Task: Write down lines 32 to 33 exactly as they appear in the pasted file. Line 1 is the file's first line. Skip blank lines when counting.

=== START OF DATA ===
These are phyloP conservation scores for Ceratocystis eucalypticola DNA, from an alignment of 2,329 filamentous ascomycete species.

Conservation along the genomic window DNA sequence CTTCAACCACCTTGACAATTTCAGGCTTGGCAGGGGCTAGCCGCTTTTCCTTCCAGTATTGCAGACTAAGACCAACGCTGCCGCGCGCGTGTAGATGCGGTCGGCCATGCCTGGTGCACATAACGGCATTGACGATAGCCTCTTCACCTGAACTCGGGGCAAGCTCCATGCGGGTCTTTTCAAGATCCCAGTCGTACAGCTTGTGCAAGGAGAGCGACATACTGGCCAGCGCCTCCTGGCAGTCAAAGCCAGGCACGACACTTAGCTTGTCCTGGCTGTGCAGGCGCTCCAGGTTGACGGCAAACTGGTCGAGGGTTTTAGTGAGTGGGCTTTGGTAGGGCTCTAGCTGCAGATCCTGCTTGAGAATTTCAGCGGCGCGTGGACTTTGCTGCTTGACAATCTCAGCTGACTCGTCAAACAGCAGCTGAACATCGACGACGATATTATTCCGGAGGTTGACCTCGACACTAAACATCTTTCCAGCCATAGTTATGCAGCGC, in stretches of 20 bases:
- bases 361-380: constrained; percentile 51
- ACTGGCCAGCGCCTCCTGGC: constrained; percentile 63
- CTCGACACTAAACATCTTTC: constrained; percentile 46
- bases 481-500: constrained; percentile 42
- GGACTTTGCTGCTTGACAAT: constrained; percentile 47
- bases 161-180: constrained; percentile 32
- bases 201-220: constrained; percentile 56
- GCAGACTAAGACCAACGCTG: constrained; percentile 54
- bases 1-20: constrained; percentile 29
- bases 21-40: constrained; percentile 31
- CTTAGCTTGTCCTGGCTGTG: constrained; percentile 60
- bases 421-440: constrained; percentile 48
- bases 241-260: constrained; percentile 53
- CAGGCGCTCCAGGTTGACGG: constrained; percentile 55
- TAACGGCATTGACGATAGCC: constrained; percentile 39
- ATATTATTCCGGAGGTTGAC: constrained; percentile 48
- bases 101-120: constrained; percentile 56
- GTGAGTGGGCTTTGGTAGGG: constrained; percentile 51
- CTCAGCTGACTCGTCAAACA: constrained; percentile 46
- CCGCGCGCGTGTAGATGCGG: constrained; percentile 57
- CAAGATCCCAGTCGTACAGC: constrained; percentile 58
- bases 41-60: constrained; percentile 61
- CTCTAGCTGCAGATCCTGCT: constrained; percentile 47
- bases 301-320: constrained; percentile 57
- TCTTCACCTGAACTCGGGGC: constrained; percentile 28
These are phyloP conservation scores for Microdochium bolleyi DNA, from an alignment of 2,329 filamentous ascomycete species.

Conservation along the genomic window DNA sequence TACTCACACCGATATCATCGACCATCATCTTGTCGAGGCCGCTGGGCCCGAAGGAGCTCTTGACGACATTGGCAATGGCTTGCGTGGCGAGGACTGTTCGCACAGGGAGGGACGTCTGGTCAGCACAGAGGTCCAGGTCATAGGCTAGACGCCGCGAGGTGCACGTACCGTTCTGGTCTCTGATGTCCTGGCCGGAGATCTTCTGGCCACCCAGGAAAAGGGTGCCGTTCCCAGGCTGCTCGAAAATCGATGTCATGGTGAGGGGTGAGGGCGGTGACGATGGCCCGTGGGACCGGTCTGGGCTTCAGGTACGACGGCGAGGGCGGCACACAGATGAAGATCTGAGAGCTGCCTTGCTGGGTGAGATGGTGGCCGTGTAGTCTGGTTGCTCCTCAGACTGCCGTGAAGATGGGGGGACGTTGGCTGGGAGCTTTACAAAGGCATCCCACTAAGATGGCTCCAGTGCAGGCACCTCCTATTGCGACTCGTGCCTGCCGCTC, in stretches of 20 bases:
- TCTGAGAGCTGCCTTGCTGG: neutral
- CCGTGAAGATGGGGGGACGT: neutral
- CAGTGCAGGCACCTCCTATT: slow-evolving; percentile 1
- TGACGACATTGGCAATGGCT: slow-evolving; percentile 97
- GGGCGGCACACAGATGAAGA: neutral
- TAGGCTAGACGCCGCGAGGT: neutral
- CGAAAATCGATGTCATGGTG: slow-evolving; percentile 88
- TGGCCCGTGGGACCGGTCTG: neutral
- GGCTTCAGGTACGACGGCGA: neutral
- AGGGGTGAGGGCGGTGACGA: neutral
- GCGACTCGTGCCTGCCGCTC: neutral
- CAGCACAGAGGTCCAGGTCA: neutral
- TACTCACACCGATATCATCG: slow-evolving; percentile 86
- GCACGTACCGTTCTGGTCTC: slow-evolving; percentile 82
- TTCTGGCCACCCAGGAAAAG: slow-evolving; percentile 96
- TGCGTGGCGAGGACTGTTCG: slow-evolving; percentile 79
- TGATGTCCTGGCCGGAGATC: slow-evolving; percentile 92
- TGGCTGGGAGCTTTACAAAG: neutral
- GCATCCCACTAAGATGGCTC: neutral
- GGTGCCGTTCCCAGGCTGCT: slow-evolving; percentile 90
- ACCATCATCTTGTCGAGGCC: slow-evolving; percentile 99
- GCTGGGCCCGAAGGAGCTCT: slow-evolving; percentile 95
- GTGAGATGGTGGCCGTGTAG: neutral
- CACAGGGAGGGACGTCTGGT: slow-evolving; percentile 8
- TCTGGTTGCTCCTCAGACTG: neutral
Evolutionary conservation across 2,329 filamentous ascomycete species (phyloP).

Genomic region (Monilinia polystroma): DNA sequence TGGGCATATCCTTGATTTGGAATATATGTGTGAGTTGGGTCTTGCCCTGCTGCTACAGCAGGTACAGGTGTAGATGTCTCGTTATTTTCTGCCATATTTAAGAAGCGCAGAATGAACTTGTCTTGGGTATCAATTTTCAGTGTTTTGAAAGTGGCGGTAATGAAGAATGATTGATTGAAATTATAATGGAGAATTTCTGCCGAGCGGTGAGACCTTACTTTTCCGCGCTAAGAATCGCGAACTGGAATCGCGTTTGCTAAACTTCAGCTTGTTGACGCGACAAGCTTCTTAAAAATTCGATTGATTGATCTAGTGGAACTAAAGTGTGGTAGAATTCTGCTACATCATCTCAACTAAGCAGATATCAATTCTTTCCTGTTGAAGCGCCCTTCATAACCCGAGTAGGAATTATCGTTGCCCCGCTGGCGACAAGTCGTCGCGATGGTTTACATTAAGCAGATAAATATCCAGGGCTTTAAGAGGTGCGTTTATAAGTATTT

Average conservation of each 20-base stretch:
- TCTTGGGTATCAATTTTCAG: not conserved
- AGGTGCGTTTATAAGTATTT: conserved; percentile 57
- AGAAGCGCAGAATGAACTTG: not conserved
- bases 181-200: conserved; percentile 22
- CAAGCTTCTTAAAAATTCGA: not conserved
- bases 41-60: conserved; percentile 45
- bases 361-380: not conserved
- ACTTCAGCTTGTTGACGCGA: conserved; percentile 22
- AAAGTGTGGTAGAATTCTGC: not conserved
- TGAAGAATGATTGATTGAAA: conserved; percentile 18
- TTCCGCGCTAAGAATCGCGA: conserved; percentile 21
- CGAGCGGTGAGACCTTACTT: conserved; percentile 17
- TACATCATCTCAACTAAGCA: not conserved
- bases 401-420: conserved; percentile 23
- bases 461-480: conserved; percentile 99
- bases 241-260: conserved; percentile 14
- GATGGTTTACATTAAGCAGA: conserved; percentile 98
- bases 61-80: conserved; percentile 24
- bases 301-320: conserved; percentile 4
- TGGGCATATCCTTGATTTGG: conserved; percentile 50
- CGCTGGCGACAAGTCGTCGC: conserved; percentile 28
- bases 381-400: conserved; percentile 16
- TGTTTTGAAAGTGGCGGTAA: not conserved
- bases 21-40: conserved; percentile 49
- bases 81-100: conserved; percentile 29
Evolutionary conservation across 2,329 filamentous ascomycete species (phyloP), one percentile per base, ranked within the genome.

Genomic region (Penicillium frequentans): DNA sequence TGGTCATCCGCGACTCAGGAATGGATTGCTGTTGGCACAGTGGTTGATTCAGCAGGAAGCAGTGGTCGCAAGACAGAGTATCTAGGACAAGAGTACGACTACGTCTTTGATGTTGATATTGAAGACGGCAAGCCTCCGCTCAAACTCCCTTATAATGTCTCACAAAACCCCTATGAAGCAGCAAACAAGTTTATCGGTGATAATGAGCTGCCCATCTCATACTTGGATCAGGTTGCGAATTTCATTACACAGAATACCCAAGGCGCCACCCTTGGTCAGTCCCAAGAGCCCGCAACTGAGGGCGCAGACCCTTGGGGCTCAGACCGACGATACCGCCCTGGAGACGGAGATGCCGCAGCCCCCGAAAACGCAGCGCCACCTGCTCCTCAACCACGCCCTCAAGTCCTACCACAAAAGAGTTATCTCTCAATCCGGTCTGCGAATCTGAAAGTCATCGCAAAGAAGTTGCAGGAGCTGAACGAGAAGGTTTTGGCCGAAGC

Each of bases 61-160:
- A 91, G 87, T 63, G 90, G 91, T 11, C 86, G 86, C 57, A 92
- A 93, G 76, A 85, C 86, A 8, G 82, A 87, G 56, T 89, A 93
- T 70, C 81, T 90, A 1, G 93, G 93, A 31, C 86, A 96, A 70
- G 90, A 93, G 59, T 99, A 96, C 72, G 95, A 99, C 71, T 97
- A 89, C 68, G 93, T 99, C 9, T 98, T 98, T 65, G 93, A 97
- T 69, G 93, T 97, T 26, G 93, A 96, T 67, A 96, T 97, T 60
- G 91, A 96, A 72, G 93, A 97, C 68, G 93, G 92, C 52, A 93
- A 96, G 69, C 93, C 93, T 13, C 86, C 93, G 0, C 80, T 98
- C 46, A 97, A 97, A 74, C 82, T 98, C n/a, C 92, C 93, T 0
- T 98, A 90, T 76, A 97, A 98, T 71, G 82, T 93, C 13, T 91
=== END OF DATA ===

- CAGTGCAGGCACCTCCTATT: slow-evolving; percentile 1
- TGACGACATTGGCAATGGCT: slow-evolving; percentile 97